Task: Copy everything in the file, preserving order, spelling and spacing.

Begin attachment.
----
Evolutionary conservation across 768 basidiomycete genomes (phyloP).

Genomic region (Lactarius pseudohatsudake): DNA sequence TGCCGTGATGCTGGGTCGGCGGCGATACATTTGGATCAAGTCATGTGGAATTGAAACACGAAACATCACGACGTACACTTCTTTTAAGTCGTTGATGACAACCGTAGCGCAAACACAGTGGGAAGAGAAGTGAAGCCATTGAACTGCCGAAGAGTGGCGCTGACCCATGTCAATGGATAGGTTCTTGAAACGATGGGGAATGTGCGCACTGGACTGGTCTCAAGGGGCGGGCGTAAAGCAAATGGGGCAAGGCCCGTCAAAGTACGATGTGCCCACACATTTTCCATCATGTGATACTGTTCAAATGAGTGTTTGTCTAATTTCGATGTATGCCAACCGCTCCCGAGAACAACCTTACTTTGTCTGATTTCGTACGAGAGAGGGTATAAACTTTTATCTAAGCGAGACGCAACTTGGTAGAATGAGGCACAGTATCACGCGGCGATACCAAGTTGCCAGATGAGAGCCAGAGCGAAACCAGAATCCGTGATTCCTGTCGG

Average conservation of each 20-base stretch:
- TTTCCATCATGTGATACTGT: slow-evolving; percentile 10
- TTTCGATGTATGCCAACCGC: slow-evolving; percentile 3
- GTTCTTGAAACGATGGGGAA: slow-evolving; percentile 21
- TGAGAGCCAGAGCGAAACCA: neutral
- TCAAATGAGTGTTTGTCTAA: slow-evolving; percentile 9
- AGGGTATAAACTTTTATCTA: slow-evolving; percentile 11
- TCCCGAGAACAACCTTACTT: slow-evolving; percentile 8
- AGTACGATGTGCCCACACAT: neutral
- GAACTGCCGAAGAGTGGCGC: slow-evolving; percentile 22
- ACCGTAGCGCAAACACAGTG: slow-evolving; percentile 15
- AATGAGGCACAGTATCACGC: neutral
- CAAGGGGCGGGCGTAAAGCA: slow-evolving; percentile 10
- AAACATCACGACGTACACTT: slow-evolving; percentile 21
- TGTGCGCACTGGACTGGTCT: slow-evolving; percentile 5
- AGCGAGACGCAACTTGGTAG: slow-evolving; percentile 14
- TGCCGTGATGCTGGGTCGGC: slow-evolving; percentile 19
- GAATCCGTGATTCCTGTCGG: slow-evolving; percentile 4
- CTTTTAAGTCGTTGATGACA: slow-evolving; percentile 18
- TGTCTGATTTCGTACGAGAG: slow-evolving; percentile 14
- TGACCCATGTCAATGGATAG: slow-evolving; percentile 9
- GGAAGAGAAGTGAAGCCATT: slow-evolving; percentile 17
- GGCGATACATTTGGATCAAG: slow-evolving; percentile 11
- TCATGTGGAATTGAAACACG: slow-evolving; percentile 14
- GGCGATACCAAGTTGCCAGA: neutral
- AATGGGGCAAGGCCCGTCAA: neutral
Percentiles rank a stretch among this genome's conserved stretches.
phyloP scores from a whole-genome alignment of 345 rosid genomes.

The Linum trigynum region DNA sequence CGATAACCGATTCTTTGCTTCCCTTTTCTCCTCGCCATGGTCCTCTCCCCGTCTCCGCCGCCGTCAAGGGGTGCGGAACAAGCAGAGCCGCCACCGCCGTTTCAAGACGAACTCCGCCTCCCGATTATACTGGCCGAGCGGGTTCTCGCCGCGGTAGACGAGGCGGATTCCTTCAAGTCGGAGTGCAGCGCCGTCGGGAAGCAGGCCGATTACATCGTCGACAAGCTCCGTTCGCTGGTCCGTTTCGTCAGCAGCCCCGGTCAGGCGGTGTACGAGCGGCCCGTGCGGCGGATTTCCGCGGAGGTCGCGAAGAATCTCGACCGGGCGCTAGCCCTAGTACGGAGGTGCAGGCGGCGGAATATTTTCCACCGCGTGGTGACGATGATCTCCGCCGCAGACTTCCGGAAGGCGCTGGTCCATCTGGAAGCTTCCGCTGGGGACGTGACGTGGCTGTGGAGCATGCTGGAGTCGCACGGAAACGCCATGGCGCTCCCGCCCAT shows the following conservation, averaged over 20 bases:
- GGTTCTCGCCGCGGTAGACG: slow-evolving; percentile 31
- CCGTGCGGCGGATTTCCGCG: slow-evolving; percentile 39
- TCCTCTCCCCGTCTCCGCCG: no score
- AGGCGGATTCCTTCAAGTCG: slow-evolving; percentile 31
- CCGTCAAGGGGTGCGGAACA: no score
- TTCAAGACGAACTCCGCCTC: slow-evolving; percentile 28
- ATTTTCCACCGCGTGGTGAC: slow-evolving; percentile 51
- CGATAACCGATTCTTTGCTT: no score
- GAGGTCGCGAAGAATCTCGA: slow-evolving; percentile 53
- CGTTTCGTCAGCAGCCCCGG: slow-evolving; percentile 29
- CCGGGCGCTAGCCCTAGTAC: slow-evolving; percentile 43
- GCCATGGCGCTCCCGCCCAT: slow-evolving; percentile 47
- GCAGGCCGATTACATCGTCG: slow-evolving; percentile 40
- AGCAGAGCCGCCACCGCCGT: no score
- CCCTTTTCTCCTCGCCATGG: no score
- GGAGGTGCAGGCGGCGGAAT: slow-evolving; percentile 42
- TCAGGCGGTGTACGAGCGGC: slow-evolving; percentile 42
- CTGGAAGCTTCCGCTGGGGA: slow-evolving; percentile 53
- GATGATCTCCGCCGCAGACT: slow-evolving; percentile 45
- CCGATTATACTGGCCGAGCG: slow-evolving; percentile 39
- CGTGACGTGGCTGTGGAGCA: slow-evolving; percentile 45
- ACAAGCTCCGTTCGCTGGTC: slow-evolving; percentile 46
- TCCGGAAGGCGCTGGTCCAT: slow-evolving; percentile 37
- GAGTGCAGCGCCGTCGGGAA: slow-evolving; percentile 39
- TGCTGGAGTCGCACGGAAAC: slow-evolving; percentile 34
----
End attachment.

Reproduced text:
Evolutionary conservation across 768 basidiomycete genomes (phyloP).

Genomic region (Lactarius pseudohatsudake): DNA sequence TGCCGTGATGCTGGGTCGGCGGCGATACATTTGGATCAAGTCATGTGGAATTGAAACACGAAACATCACGACGTACACTTCTTTTAAGTCGTTGATGACAACCGTAGCGCAAACACAGTGGGAAGAGAAGTGAAGCCATTGAACTGCCGAAGAGTGGCGCTGACCCATGTCAATGGATAGGTTCTTGAAACGATGGGGAATGTGCGCACTGGACTGGTCTCAAGGGGCGGGCGTAAAGCAAATGGGGCAAGGCCCGTCAAAGTACGATGTGCCCACACATTTTCCATCATGTGATACTGTTCAAATGAGTGTTTGTCTAATTTCGATGTATGCCAACCGCTCCCGAGAACAACCTTACTTTGTCTGATTTCGTACGAGAGAGGGTATAAACTTTTATCTAAGCGAGACGCAACTTGGTAGAATGAGGCACAGTATCACGCGGCGATACCAAGTTGCCAGATGAGAGCCAGAGCGAAACCAGAATCCGTGATTCCTGTCGG

Average conservation of each 20-base stretch:
- TTTCCATCATGTGATACTGT: slow-evolving; percentile 10
- TTTCGATGTATGCCAACCGC: slow-evolving; percentile 3
- GTTCTTGAAACGATGGGGAA: slow-evolving; percentile 21
- TGAGAGCCAGAGCGAAACCA: neutral
- TCAAATGAGTGTTTGTCTAA: slow-evolving; percentile 9
- AGGGTATAAACTTTTATCTA: slow-evolving; percentile 11
- TCCCGAGAACAACCTTACTT: slow-evolving; percentile 8
- AGTACGATGTGCCCACACAT: neutral
- GAACTGCCGAAGAGTGGCGC: slow-evolving; percentile 22
- ACCGTAGCGCAAACACAGTG: slow-evolving; percentile 15
- AATGAGGCACAGTATCACGC: neutral
- CAAGGGGCGGGCGTAAAGCA: slow-evolving; percentile 10
- AAACATCACGACGTACACTT: slow-evolving; percentile 21
- TGTGCGCACTGGACTGGTCT: slow-evolving; percentile 5
- AGCGAGACGCAACTTGGTAG: slow-evolving; percentile 14
- TGCCGTGATGCTGGGTCGGC: slow-evolving; percentile 19
- GAATCCGTGATTCCTGTCGG: slow-evolving; percentile 4
- CTTTTAAGTCGTTGATGACA: slow-evolving; percentile 18
- TGTCTGATTTCGTACGAGAG: slow-evolving; percentile 14
- TGACCCATGTCAATGGATAG: slow-evolving; percentile 9
- GGAAGAGAAGTGAAGCCATT: slow-evolving; percentile 17
- GGCGATACATTTGGATCAAG: slow-evolving; percentile 11
- TCATGTGGAATTGAAACACG: slow-evolving; percentile 14
- GGCGATACCAAGTTGCCAGA: neutral
- AATGGGGCAAGGCCCGTCAA: neutral
Percentiles rank a stretch among this genome's conserved stretches.
phyloP scores from a whole-genome alignment of 345 rosid genomes.

The Linum trigynum region DNA sequence CGATAACCGATTCTTTGCTTCCCTTTTCTCCTCGCCATGGTCCTCTCCCCGTCTCCGCCGCCGTCAAGGGGTGCGGAACAAGCAGAGCCGCCACCGCCGTTTCAAGACGAACTCCGCCTCCCGATTATACTGGCCGAGCGGGTTCTCGCCGCGGTAGACGAGGCGGATTCCTTCAAGTCGGAGTGCAGCGCCGTCGGGAAGCAGGCCGATTACATCGTCGACAAGCTCCGTTCGCTGGTCCGTTTCGTCAGCAGCCCCGGTCAGGCGGTGTACGAGCGGCCCGTGCGGCGGATTTCCGCGGAGGTCGCGAAGAATCTCGACCGGGCGCTAGCCCTAGTACGGAGGTGCAGGCGGCGGAATATTTTCCACCGCGTGGTGACGATGATCTCCGCCGCAGACTTCCGGAAGGCGCTGGTCCATCTGGAAGCTTCCGCTGGGGACGTGACGTGGCTGTGGAGCATGCTGGAGTCGCACGGAAACGCCATGGCGCTCCCGCCCAT shows the following conservation, averaged over 20 bases:
- GGTTCTCGCCGCGGTAGACG: slow-evolving; percentile 31
- CCGTGCGGCGGATTTCCGCG: slow-evolving; percentile 39
- TCCTCTCCCCGTCTCCGCCG: no score
- AGGCGGATTCCTTCAAGTCG: slow-evolving; percentile 31
- CCGTCAAGGGGTGCGGAACA: no score
- TTCAAGACGAACTCCGCCTC: slow-evolving; percentile 28
- ATTTTCCACCGCGTGGTGAC: slow-evolving; percentile 51
- CGATAACCGATTCTTTGCTT: no score
- GAGGTCGCGAAGAATCTCGA: slow-evolving; percentile 53
- CGTTTCGTCAGCAGCCCCGG: slow-evolving; percentile 29
- CCGGGCGCTAGCCCTAGTAC: slow-evolving; percentile 43
- GCCATGGCGCTCCCGCCCAT: slow-evolving; percentile 47
- GCAGGCCGATTACATCGTCG: slow-evolving; percentile 40
- AGCAGAGCCGCCACCGCCGT: no score
- CCCTTTTCTCCTCGCCATGG: no score
- GGAGGTGCAGGCGGCGGAAT: slow-evolving; percentile 42
- TCAGGCGGTGTACGAGCGGC: slow-evolving; percentile 42
- CTGGAAGCTTCCGCTGGGGA: slow-evolving; percentile 53
- GATGATCTCCGCCGCAGACT: slow-evolving; percentile 45
- CCGATTATACTGGCCGAGCG: slow-evolving; percentile 39
- CGTGACGTGGCTGTGGAGCA: slow-evolving; percentile 45
- ACAAGCTCCGTTCGCTGGTC: slow-evolving; percentile 46
- TCCGGAAGGCGCTGGTCCAT: slow-evolving; percentile 37
- GAGTGCAGCGCCGTCGGGAA: slow-evolving; percentile 39
- TGCTGGAGTCGCACGGAAAC: slow-evolving; percentile 34